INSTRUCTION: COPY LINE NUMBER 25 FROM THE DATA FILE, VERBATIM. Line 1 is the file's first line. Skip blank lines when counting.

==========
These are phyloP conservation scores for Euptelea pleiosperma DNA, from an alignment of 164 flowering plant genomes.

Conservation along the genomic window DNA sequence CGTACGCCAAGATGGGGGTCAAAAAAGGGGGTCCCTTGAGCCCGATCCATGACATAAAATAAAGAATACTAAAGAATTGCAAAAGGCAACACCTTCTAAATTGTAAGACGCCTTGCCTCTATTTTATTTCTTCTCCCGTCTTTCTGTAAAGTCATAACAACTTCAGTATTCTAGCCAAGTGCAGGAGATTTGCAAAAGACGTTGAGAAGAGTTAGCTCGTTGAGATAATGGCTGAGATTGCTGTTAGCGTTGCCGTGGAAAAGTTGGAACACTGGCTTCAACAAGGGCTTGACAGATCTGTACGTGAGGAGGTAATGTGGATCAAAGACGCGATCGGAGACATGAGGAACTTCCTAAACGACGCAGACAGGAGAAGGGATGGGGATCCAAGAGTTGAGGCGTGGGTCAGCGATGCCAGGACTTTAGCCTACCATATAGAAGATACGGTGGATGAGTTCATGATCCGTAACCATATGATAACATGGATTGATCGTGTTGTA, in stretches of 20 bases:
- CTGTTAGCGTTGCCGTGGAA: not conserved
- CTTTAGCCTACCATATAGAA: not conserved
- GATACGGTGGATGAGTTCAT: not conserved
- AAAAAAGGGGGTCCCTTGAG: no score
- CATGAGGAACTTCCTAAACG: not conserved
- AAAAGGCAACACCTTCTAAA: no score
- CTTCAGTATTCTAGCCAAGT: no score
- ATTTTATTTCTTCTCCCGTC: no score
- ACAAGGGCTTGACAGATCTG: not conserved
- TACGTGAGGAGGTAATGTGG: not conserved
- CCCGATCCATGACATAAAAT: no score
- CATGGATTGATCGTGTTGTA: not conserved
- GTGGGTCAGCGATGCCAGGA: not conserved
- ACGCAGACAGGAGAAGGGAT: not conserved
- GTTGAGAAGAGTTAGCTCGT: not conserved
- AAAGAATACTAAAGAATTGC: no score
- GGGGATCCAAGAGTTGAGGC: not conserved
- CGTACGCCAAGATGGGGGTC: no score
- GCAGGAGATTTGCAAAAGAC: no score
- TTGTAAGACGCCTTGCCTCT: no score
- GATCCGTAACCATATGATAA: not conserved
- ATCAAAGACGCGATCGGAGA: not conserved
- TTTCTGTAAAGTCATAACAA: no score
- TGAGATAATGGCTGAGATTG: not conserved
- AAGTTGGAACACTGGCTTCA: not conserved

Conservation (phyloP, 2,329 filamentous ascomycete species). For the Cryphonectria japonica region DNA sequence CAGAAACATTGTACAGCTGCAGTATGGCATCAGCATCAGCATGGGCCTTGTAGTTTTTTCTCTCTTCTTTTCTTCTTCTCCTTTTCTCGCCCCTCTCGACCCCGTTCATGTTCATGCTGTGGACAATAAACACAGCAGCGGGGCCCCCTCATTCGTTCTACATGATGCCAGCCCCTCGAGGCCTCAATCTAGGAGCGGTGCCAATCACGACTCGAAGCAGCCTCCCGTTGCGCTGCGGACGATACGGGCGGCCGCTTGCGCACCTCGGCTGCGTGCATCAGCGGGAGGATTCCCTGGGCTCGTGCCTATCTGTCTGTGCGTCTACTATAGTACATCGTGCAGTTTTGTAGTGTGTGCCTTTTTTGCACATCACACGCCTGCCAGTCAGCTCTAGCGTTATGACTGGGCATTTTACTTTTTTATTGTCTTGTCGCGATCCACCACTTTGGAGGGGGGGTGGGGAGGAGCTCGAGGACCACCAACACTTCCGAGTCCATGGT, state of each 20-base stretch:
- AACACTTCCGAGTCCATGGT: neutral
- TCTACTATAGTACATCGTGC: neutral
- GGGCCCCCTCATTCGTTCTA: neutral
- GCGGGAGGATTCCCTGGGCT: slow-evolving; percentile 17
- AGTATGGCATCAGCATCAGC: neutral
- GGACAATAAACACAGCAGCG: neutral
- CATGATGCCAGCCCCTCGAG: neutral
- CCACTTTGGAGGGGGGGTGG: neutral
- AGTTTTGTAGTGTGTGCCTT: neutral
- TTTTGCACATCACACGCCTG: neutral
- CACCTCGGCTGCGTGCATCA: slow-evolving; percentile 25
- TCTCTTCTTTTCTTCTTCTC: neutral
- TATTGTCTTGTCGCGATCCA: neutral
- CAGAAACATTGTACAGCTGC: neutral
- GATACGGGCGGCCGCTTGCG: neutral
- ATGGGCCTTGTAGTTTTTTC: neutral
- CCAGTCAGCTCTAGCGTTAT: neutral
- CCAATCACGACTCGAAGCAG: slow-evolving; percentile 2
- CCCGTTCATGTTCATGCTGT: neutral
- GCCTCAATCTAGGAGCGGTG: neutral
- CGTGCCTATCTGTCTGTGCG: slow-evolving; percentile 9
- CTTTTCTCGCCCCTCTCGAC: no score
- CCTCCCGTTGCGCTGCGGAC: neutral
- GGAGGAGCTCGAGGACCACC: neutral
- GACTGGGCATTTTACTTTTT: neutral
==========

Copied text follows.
- TTTCTGTAAAGTCATAACAA: no score